Banks and financial market businesses face a series of headwinds as they move forwards and try and recover from the
shocks of the Global Financial Crisis, and the challenging economic conditions which have followed in its wake. These headwinds include the following:
- In the aftermath of the Global Financial Crisis, banking and financial market supervisors and regulators introduced
significant new rules, regulations and requirements for investment banks and financial market businesses. These include major legislation which have inundated firms with a list of rules, regulations,
dos and don’ts covering almost every aspect of their work.
- Banks have been hit by a series of financial market controversies, scandals and misselling sagas. Huge financial
penalties have resulted, along with extremely negative publicity, and a loss of trust in banks by the publics and their clients.
- Finally, the old model of banking is being challenged, the need to produce value for shareholders, to provide higher
standard of service for customers and clients, and to win back the trust of the public is driving banks to look at new strategies and approaches. Some of this is being met by the application of new
technology with the rise of electronic trading and services. Beyond this banks are increasingly looking at strategies based around concepts such as ‘client-centricity’, ‘solutions based approaches’,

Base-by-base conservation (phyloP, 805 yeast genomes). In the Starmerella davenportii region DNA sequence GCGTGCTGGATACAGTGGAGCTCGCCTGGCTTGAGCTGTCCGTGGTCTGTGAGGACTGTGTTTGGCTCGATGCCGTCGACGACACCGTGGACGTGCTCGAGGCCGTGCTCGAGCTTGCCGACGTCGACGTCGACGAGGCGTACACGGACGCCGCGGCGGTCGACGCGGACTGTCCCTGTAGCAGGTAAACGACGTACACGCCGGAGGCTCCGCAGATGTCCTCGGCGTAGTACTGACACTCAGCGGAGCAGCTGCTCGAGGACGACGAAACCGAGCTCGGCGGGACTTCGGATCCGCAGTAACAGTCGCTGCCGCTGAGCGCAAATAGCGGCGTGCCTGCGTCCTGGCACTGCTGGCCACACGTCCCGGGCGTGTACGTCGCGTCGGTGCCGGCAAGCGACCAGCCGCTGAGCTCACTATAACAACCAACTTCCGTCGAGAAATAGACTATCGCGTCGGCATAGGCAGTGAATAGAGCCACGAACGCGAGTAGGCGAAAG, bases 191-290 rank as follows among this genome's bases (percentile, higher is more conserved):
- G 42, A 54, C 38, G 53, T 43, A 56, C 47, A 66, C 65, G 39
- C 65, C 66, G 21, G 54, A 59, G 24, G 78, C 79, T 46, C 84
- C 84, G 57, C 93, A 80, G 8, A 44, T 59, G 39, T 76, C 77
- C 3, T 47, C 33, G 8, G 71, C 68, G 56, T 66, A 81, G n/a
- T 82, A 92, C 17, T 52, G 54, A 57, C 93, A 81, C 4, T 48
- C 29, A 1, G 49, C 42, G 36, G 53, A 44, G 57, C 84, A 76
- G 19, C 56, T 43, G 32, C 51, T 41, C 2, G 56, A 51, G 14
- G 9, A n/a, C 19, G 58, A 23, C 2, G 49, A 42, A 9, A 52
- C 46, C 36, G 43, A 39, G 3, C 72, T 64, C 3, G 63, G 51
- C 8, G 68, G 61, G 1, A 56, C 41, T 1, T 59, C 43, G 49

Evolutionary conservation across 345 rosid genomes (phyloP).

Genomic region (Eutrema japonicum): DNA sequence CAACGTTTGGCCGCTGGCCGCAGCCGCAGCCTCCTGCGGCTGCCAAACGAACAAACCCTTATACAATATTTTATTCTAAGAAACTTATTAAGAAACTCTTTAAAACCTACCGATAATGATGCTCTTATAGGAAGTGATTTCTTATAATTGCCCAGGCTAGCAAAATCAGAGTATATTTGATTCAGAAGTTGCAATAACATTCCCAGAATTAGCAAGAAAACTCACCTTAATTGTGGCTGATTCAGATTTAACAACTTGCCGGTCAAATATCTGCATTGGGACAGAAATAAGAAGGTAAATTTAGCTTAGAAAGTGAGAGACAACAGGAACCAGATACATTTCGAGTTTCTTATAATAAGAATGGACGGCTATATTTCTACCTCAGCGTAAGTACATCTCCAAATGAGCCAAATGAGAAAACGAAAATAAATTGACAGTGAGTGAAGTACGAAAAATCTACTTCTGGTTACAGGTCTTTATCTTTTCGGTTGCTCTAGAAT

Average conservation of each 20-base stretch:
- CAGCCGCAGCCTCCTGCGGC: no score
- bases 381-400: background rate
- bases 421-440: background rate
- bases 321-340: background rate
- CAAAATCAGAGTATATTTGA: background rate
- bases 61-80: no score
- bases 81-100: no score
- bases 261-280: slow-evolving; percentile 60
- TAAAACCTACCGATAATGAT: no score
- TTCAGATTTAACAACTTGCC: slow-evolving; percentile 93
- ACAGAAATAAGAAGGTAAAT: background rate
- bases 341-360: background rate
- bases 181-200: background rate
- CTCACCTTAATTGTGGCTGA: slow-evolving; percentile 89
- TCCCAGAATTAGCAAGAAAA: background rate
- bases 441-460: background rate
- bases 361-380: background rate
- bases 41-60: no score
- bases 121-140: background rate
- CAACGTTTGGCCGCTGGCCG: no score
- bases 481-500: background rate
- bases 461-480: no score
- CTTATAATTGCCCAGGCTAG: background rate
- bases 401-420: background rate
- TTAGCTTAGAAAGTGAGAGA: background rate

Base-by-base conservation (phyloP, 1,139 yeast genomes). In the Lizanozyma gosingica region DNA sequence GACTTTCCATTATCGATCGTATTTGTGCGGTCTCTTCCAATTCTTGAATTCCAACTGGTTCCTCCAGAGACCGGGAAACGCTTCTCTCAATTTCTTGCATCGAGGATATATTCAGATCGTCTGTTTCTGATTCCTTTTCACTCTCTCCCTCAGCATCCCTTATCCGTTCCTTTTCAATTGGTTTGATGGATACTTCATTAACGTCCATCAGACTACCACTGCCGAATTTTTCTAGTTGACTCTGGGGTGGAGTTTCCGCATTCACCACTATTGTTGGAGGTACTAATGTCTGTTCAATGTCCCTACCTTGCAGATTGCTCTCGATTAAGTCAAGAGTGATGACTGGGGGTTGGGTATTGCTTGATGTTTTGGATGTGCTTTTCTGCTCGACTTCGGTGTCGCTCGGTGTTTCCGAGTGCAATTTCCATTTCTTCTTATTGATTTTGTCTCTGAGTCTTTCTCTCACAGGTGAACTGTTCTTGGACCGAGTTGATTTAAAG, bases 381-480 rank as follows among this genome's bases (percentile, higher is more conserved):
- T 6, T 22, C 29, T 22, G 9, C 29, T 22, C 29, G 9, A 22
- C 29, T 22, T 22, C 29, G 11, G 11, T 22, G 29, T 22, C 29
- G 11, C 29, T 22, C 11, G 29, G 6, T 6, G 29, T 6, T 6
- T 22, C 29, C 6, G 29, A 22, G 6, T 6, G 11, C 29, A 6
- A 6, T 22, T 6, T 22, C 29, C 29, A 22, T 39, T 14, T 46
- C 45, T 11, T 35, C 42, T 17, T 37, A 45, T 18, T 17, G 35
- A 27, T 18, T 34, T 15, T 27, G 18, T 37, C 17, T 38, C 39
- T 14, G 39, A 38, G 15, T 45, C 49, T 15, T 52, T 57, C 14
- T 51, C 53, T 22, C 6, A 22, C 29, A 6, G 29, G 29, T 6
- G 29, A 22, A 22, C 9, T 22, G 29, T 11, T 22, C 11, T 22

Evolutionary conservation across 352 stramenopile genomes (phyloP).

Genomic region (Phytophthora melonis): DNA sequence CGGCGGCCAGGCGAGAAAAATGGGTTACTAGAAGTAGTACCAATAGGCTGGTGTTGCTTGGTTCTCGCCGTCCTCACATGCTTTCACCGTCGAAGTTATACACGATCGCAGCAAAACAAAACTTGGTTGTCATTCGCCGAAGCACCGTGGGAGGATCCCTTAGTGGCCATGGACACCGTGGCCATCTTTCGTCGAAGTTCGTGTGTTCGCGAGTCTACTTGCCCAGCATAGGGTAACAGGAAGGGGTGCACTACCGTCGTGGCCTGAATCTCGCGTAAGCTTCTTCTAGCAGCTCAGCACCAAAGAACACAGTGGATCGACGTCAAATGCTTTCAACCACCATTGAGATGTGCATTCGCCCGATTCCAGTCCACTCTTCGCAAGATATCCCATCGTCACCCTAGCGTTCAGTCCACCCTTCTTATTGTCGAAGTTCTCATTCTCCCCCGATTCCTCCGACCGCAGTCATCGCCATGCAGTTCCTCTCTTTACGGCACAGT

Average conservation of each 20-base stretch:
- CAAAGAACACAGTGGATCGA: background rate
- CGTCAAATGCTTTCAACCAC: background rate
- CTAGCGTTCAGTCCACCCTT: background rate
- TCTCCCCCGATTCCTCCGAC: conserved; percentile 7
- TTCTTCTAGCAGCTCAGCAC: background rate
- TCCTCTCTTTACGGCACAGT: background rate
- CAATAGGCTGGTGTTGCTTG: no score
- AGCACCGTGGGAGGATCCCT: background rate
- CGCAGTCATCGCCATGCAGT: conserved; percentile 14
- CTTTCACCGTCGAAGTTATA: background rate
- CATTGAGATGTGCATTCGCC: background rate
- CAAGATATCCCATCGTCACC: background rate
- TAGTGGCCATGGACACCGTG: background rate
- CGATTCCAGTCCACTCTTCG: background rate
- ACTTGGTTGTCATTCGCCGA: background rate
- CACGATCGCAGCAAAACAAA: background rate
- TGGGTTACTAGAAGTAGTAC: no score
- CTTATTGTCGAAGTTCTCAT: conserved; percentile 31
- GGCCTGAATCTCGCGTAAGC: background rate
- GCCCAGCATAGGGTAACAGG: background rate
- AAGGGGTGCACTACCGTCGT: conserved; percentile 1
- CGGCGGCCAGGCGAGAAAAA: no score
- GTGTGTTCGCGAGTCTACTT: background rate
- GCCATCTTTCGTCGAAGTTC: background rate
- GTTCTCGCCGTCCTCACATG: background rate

and ‘selling across asset classes’.
The need for change and transformation in the banking sector has never been higher. However
the old culture of banking is still pervasive across many organisations. If banks are going to meet the challenges they face head-on, then changing and modifying their culture is the big hurdle to
overcome. This is never easy, culture can’t be edicted, culture has to be cultivated and given the support and leadership to grow. The most successful banks in the future, will be those whose culture
can take the best of what they have now, but modify it to meet new higher standards, to act ethically and morally, to take risk prudently, but still allow their talent to take risks, and aim for high